Guy Named Joe also is a SoCal invader. Trained by Doug O’Neill, the Kentucky-bred colt by Triple Crown winner American Pharoah is coming off a one-length victory in a one-mile maiden race on Santa Anita’s turf course Dec. 29.

With Golden Gate scheduled to cease racing in June, this will be the last running of the El Camino Real Derby. According to the conditions of the race, the winner “will automatically be given an entrance into the Preakness Stakes at Pimlico. The horse must be nominated to the Triple Crown to be eligible.”


Rank Points Horse (First-Place Votes)

 1. 294 National Treasure (18)
 2. 251 White Abarrio (11)
 3. 194 Idiomatic (2)
 4. 192 Senor Buscador
 5. 166 Saudi Crown
 6. 107 Newgrange
 7. 106 Warm Heart
 8.   83 Didia
 9.   52 Speed Boat Beach
10.   45 Goodnight Olive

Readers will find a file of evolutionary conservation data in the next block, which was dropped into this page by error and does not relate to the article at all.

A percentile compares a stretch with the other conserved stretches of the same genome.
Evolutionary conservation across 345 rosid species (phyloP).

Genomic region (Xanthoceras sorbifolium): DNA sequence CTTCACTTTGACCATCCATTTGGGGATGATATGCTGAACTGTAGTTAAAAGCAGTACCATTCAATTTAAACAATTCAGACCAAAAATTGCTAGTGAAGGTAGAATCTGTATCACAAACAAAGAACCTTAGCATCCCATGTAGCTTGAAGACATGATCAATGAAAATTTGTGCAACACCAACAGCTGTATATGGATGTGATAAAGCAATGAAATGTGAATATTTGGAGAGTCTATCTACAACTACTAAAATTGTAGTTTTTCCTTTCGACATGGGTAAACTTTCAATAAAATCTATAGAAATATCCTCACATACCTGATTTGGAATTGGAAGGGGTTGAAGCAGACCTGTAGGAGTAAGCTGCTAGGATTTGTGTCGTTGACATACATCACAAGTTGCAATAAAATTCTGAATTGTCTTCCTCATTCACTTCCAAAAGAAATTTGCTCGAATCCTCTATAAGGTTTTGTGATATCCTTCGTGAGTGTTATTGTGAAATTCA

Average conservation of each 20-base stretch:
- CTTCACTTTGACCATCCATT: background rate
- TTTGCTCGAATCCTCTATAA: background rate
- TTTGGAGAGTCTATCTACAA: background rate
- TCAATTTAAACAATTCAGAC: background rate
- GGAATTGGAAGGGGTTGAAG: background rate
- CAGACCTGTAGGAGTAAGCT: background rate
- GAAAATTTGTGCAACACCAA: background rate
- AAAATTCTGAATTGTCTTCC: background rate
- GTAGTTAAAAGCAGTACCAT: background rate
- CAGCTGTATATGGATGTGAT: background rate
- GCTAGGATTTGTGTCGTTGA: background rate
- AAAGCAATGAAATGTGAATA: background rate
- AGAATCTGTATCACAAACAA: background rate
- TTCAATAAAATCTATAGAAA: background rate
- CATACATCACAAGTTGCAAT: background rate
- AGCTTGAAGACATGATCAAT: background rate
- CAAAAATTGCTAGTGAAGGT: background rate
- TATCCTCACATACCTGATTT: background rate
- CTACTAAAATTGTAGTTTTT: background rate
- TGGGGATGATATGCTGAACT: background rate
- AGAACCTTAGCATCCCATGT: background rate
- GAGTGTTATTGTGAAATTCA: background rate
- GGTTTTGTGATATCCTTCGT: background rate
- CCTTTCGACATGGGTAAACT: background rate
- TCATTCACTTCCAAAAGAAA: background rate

After being ranked No. 1 last week when receiving 23 first-place votes, Fierceness drops to No. 3 this week after finishing third in the Holy Bull Stakes.

Undefeated Robert B. Lewis Stakes winner Nysos is the new No. 1 this week. He received all but two of the 32 first-place votes.

Muth, who is ranked No. 2, and Maymun, who is just outside the Top 10 at No. 11, each received one first-place vote this week.

Below is the Top 10 in this week’s NTRA Top Three-Year-Old Poll:

Rank Points Horse (First-Place Votes)

 1. 318 Nysos (30)
 2. 204 Muth (1)
 3. 177 Fierceness
 4. 169 Track Phantom
 5. 158 Hades
 6. 151 Locked
 7. 127 Mystik Dan
 8.   99 Dornoch
 9.   54 Sierra Leone
10.   38 Timberlake
10.   38 Uncle Heavy